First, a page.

US 2789626 A
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Description (OCR text may contain errors)
F. W. HAG ERTY CHAIRS WITH CORDED SEATS April 23, 1957 2 Sheets-Sheet 1 Filed March 6, 1956 April 23, 1957 F. w. HAGERTY CHAIRS WITH CORDED SEATS Filed March 6, 1956 2 Sheets-Sheet 2 United States Patent '0 CHAIRS WITH CORDED SEATS Francis W. Hag-arty, Cohasset, Mass., assignor to Hagerty Cliimpany, Cohasset, Mass, a corporation of Massac usetts Application March 6, 1956, Serial No. 569,745
1 Claim. (Cl. 155178) The present invention relates to chair constructions. It is particularly directed to that type of a chair construction wherein the seat frame is covered by pieces of cordage.
The main object of the invention is to provide a chair seat or chair bottom which is strong, light in weight, attractive in appearance, relatively simple and inexpensive to make; in fact, so simple in construction that it is capable of being formed by persons having very little or no experience at all in the production of chair seats.
Another object of the invention is to provide a chair construction which is adapted to be placed into commerce in the form of kits, including the prefabricated parts in knocked-down form and the cordage for covering the seat, to be set up or assembled by the purchaser.
A further object of the invention is the provision of a chair seat wherein the load bearing components are in the form of continuous cords or the like, which are strung between the edges of the framework of the seat continually without being rigidly attached to the framework at each point of reversal.
With these and other objects in view, which will more fully appear as the nature of the invention is better understood, the same consists in the combination, arrangement and construction of the parts hereinafter described, pointed out in the appended claim and illustrated in the accompanying drawings, it being understood that many changes may be made in the size and proportions of the several elements and details of construction within the scope of the appended claims, without departing from the spirit or sacrificing any of the advantages of the invention.
One of the many possible embodiments of the invention is illustrated in the accompanying drawings, in which:
Figure 1 is a top elevation of a chair frame embodying the invention, the chair back being broken away;
Figure 2 is a section taken on line 2-2 of Fig. 1;
Figure 3 is a view similar to that illustrated in Fig. l, the seat frame being partially covered;
Figure 4 is a section taken on line 4-4 of Fig. 3, on a larger scale;
Figure 5 is a plane view similar to Fig. 3, with the seat in its final stage of production; and
. Figure 6 is a section taken on line 66 of Fig. 5, drawn on the scale of Fig. 4.
Referring now more in detail of the drawings, the numerals 10 designate the front legs of the chair, and the numerals 11 the rear legs thereof. As usual in constructions of this type, the front legs are connected by a rung 12 and the rear legs by a rung 13. These rungs are disposed in a horizontal plane, as clearly appears from Fig. 2 of the drawings. The front legs are connected with the rear legs by rungs 14 and 15, the last-mentioned rungs lying in a horizontal Plane higher than the plane in which the set of rungs 12 and 13 is disposed. The two sets of rungs constitute the seat frame of the chair. The front legs extend a short distance above the level of the seat frame (Fig. 2), while the rear legs are made integral with the chair back, as usual in constructions of this type. Of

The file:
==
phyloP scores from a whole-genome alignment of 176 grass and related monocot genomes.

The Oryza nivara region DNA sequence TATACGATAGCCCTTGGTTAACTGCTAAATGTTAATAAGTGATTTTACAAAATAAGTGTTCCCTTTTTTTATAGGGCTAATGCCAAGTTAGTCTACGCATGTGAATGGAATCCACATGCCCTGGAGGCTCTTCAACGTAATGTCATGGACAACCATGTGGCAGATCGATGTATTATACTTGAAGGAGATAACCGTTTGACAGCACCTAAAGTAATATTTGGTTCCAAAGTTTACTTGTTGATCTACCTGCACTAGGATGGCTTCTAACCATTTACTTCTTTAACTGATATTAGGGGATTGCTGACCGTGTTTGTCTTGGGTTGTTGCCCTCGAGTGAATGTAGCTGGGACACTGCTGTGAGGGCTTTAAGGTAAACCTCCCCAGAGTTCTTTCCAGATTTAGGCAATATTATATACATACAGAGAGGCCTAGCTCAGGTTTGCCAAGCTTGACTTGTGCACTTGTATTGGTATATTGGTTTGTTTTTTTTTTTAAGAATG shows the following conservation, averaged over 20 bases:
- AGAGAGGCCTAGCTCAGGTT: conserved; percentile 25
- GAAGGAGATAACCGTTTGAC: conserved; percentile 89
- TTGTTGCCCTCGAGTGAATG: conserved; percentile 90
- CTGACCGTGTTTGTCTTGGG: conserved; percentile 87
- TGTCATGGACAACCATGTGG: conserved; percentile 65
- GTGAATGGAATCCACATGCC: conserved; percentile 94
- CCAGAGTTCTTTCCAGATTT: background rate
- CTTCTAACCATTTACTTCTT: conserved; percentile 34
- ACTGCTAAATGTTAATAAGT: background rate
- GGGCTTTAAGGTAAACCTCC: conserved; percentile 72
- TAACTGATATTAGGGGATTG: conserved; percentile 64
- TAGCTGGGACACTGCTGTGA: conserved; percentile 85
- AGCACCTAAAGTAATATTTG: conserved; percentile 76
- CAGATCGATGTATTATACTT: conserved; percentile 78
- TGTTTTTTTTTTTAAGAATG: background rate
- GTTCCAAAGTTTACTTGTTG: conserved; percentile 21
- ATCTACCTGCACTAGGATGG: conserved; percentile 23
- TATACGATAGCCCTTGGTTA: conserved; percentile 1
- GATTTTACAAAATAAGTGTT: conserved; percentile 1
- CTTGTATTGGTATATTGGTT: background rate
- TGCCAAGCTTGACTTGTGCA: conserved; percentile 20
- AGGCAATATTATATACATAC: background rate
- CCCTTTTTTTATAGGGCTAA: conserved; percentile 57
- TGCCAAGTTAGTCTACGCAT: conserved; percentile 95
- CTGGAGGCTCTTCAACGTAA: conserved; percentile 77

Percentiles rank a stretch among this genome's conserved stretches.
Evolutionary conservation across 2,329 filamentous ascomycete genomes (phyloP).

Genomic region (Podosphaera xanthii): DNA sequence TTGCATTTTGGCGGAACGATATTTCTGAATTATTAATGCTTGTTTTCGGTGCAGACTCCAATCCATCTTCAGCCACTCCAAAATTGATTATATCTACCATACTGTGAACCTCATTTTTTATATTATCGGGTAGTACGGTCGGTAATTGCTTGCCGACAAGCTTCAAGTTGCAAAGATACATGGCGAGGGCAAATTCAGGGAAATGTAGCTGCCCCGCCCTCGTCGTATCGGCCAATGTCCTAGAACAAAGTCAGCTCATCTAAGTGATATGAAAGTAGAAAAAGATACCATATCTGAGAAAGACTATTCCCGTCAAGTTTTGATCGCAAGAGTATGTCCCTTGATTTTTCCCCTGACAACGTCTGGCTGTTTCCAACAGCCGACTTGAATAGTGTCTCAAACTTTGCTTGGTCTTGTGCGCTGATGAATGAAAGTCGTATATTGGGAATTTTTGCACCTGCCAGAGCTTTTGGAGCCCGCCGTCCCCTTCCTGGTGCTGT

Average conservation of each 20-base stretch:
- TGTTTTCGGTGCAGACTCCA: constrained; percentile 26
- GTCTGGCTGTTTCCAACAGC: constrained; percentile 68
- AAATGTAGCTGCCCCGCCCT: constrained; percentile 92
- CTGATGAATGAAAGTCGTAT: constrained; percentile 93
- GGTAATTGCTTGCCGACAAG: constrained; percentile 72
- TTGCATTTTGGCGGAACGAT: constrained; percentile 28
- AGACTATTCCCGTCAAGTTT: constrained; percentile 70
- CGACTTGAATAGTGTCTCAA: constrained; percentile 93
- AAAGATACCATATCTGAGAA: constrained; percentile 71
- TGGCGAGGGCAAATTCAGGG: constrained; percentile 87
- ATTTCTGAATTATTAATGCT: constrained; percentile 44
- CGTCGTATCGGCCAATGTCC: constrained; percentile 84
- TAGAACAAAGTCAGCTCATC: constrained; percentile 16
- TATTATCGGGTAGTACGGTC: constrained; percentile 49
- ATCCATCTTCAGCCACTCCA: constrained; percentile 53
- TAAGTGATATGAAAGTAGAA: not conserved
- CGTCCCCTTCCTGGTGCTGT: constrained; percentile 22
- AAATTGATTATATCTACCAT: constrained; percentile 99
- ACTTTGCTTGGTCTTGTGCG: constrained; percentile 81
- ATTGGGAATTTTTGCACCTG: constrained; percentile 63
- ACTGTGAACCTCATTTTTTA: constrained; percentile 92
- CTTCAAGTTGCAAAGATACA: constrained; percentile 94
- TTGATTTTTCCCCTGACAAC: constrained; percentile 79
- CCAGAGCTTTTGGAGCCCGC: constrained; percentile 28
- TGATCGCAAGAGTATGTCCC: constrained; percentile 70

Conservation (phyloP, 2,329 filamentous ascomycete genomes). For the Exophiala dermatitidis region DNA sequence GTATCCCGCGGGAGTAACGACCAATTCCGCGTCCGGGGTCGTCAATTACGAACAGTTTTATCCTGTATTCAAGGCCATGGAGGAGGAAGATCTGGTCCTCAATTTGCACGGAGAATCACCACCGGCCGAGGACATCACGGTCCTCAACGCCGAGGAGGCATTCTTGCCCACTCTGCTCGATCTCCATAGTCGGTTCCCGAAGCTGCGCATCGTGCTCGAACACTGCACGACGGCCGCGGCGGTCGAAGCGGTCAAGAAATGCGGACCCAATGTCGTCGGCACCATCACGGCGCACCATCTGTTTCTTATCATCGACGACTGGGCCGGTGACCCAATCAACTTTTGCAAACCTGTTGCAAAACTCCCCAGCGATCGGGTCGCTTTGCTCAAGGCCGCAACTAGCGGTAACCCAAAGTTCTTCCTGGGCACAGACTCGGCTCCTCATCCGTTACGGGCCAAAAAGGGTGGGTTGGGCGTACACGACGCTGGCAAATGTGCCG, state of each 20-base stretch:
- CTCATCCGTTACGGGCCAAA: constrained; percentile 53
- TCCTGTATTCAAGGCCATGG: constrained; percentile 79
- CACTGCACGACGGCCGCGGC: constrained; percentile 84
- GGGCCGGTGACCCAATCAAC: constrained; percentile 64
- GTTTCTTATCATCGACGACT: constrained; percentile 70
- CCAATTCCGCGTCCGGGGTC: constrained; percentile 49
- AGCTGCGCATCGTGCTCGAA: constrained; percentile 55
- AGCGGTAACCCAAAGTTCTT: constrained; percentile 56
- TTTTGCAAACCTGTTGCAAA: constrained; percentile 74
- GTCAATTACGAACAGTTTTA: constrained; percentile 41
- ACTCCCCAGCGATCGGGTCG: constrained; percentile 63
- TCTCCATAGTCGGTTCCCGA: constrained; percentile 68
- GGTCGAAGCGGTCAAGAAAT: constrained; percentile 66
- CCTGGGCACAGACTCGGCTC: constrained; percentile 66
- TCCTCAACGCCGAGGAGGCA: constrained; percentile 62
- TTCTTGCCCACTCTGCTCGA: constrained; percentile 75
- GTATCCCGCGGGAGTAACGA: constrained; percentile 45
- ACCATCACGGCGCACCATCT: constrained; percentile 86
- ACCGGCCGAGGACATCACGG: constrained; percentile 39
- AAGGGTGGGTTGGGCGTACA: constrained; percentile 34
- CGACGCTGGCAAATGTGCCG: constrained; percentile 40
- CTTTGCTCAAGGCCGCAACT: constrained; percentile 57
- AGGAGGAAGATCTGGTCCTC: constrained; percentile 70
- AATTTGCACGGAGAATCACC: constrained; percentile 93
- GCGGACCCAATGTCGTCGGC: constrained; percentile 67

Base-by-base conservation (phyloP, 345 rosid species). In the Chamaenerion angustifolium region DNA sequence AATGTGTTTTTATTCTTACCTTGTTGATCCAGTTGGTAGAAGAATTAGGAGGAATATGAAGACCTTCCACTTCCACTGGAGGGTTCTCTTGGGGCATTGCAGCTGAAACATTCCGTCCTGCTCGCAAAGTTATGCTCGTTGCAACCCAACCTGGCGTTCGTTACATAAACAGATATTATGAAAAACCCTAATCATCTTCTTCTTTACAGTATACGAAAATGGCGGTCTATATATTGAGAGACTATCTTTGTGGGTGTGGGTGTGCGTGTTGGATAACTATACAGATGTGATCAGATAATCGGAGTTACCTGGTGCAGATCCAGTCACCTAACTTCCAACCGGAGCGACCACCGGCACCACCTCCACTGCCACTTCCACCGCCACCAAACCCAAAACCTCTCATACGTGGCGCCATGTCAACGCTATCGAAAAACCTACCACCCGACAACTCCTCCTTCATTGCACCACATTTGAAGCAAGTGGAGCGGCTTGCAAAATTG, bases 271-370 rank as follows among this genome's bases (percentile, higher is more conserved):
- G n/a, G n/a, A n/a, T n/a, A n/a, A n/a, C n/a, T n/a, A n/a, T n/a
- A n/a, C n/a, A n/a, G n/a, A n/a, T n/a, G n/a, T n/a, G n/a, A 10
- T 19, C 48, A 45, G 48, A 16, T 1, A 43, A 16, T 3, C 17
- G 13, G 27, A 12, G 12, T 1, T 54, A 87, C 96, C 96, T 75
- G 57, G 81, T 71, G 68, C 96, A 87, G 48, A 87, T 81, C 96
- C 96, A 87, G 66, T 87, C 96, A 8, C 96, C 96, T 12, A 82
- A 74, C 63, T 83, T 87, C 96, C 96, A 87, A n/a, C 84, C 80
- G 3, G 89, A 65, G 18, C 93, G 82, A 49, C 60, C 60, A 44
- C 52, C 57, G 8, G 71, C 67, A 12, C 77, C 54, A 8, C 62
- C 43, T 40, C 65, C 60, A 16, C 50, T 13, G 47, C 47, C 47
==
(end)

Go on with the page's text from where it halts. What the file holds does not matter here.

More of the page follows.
course, the legs are connected by a plurality of rungs below the chair seat frame, and the back elements are connected by slats, all of which have not been shown as they do not form part of the invention herein disclosed. It will be noted that the seat frame is wider at the front than at the rear, as indicated in Figs. 1, 3 and 5. In the top plane View of the seat, as shown in Fig. l, the rungs 12 and 13 are shown as extending in parallel relation, while the rungs 14 and 15 converge from the front legs 10 toward the rear legs 11. In other words, the seat frame, in top elevation, has the form of a trapezium.
The rungs 12 and 13 are each provided with an anchoring eyelet, designated by the numerals 16 and 17, respectively. On each of the rungs 14 and 15 is mounted a series of substantially equidistantly spaced anchoring eyelets 18. Preferably, all of these eyelets are screw-eyes, that is screws whose heads are in the form of loops. Screweyes are made use of in order to facilitate the assembling of the kits by persons not particularly skilful in setting up furniture kits. The eyelets extend horizontally, whereby cords are adapted to be passed through the same vertically, for a purpose hereinafter to be described.
When the elements of the chair have been assembled, as shown in Figures 1 and 2 of the drawings, the seat frame is ready to receive its covering. As mentioned hereinbefore, the seat frame is to becovered with cordage. This cordage may be of any suitable type, obtained, for in stance, by twisting several strands together. The material of which the cordage is produced is unimportant. It is, however, essential that the cord be treated, preferably before it is applied to the seat frame, with a suitable waterproofing material. Anyone of the materials employed in forming cords may be used, such as hemp, including sisal hemp, or even spun paper cord may be used, provided it has been treated with water-proofing material.
Generally speaking, the seat covering consists of two continuous cords wound on the two sets of rungs forming the seat frame, the two sets of windings running substantially at right angles to one another, each winding being anchored to that set of rungs which is inactive in forming the respective windings.